I don't think the whole catalog 'proposition' has made much progress in the last twelve months. Today, service catalogs and product catalogs provide essential, if a little mundane, data and business process integration between systems. But done properly, they also have the potential to revolutionize how a service provider reacts to market trends. I'm a big fan, but catalogs only have a cult following at the moment.
I've said before that catalogs are an emerging solution, but when I read this Billing & OSS World blog it struck me that catalogs are still being discussed as something new. It's a good write up. Ari Banerjee cuts through the hype and explains in piggy-ducky-horsey language, what catalog solutions attempt to address. But, six years after Tribold was founded and three years after Cramer (now Amdocs) released Service Catalog, why does Yankee Group still have to spell it out for us?
Why doesn't the industry 'get' product and service catalogs yet?
Last year at TMW 2008, the big OSS/BSS vendors had very similar marketing messages, mainly pushing their market-leading-ness, each measured in different ways. None of them were shouting about the next big thing. Only start-up Tribold, who's entire product offering is based on product catalog, were seriously promoting catalog-driven solutions on the expo floor.
Despite this business-as-usual approach, software vendors are investing significant R&D money in catalog development. Telcordia has a service catalog. Oracle has product catalogs and a new service catalog solution. Amdocs has a new product catalog and has consolidated Cramer Service Catalog capabilities in to Service Order Manager and Service Composition Manager. A lot of money is being spent on engineering.
If the industry gorillas want to create a service/product catalog market, they need to make a big noise about it. Instead, to-date, marketing has focused on the status quo: A reliable supplier of OSS/BSS solutions; catalogs offering an incremental improvement to the existing value proposition; reduced 'integration tax'; faster time to market; and so on…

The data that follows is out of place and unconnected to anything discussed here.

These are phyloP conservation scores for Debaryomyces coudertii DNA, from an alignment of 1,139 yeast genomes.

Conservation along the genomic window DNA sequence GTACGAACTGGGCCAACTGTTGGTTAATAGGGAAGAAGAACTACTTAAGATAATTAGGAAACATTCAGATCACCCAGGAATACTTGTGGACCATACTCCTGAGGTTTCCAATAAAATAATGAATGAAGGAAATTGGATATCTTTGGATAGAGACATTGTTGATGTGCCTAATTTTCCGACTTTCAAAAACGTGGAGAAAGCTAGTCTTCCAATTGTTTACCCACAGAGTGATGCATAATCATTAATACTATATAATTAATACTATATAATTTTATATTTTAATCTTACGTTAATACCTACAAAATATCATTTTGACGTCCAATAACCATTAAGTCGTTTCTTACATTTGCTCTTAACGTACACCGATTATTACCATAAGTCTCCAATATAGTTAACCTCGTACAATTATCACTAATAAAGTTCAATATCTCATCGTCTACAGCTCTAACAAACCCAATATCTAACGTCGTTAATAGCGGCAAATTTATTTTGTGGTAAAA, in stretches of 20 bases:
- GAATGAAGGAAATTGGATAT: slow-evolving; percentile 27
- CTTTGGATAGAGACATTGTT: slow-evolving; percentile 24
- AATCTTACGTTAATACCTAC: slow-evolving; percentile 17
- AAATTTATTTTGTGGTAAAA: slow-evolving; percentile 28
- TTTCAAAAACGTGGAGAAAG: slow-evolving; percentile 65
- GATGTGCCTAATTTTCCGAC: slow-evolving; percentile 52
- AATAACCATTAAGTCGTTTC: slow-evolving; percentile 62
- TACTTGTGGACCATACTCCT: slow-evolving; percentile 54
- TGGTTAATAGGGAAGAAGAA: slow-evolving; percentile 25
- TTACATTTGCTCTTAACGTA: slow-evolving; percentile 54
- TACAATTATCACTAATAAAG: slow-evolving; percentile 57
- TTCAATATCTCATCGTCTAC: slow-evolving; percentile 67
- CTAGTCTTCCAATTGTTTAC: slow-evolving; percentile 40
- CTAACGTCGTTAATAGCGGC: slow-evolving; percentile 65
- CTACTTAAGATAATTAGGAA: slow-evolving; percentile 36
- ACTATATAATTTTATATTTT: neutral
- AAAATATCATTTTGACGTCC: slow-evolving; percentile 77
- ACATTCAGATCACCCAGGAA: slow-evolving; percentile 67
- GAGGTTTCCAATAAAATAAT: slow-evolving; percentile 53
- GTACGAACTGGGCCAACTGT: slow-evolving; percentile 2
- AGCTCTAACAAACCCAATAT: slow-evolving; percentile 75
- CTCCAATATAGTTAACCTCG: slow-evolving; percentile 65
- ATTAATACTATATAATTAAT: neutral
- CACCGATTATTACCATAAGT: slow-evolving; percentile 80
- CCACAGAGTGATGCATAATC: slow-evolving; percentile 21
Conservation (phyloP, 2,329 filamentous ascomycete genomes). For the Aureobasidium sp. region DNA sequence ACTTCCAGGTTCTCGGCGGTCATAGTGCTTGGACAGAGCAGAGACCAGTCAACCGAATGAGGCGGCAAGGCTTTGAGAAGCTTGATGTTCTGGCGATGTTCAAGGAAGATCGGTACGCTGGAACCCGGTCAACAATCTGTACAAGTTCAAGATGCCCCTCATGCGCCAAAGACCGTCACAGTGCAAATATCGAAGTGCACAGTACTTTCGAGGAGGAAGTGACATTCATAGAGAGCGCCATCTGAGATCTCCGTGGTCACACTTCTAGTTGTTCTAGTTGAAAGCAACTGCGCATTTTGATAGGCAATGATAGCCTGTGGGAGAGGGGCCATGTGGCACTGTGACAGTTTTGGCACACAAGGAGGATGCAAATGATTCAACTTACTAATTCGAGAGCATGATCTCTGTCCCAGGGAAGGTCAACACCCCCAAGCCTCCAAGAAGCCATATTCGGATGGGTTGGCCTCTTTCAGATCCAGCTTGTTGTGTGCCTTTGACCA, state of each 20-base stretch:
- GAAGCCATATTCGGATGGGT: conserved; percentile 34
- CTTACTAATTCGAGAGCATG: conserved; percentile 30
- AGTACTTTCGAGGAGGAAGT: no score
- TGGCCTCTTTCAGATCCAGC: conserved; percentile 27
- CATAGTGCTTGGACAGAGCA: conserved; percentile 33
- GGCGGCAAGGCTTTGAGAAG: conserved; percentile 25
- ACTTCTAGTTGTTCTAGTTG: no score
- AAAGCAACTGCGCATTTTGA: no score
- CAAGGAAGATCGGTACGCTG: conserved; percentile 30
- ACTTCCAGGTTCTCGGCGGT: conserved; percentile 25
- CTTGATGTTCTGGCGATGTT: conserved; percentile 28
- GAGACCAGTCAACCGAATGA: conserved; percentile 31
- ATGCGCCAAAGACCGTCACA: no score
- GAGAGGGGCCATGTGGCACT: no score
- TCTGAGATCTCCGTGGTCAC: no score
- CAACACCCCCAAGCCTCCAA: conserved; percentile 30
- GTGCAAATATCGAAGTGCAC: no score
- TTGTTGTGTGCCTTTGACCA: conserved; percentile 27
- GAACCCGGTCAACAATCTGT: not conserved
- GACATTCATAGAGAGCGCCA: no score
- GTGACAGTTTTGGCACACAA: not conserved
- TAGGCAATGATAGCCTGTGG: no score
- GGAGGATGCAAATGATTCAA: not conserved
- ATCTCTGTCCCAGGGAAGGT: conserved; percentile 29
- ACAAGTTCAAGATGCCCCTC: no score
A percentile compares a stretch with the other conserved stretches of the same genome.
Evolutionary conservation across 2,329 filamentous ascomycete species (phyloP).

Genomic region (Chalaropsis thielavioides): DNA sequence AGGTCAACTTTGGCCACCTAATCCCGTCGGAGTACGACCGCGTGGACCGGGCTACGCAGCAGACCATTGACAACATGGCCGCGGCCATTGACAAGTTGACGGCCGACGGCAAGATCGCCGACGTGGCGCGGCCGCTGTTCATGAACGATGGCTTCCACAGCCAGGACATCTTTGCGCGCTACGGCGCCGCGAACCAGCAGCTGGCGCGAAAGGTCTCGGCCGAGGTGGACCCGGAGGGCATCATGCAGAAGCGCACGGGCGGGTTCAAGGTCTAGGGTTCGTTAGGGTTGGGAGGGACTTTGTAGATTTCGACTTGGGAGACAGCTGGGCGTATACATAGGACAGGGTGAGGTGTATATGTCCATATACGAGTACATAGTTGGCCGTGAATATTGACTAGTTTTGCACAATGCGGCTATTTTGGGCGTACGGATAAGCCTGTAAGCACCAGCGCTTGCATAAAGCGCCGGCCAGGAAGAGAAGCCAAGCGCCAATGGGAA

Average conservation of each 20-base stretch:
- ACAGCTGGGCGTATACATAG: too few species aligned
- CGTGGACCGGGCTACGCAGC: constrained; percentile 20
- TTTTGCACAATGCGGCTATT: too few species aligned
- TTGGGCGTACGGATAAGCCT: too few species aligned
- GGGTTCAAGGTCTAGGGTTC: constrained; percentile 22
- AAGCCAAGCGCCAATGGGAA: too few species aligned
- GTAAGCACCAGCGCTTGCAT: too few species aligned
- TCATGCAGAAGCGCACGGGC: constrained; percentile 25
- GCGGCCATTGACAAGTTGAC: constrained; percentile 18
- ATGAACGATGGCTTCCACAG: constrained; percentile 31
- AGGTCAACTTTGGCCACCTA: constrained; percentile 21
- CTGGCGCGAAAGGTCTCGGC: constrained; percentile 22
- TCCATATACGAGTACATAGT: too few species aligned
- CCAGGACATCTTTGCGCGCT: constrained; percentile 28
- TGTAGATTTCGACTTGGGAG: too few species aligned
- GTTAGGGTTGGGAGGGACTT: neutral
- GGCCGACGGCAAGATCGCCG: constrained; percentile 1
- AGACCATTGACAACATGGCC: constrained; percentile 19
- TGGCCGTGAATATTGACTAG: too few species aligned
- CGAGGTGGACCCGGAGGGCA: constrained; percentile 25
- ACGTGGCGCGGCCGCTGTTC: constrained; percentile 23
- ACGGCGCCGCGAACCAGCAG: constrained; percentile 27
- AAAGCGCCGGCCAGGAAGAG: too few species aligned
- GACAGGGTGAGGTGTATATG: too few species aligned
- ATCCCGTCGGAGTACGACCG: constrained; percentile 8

It is difficult to articulate the value of catalogs without using the benefits claimed for previous OSS product releases. After all, catalogs are not solving a new problem as such. Rather, the immediate need is to solve existing problems that have increased in magnitude since the boom in network technology, product offerings and data services. While the magnitude of the problem has increased, so too has the potential value of the solution, compared with traditional inventory + automation solutions. Nail the OSS complexity issue, get it under control, and the service provider finally has the opportunity to turn network flexibility in to product flexibility.
Inventory is becoming a commodity. I don't mean that in a bad way; it's natural evolution. Inventory is essential, but the industry 'gets it', and its profile in bid questionnaires is diminishing to the point where it's pretty hard to compete on inventory capabilities. So, start with catalogs. Create a new value proposition for OSS. No more “inventory centric OSS”, we want “service centric OSS”. Don't sell catalogs as an upgrade to existing solutions built for a ten-year-old paradigm. Vendors, look at how your entire solution can embrace service-driven OSS and sell that.
I appreciate 'service' is a well-worn words in the industry. I'm not suggesting a more service-oriented message at the top-level, expo-stand-banner-level, or staff-polo-shirt-tag-line-level. That level is pretty much saturated with ‘services’ and ‘customers’. What is needed is for the service-centric message to be embraced by product managers, sales-engineers and architects. When we see PowerPoint slides with a “Service Catalog” box in the middle, rather than an “Inventory Database”, we may be making progress. OSS is about delivering services after all. Storing data and executing complex design code are essential, but ancillary, tasks.
When the telco business really understood inventory-centric service provisioning things really took off. Cramer, Granite, Metasolv (and the rest) grew from start-ups to dominate the OSS industry, marginalizing legacy vendors. A similar revolution could happen in OSS. There's start-ups and incumbents with the capability to lead a second revolution in OSS if they're willing to shake things up a bit.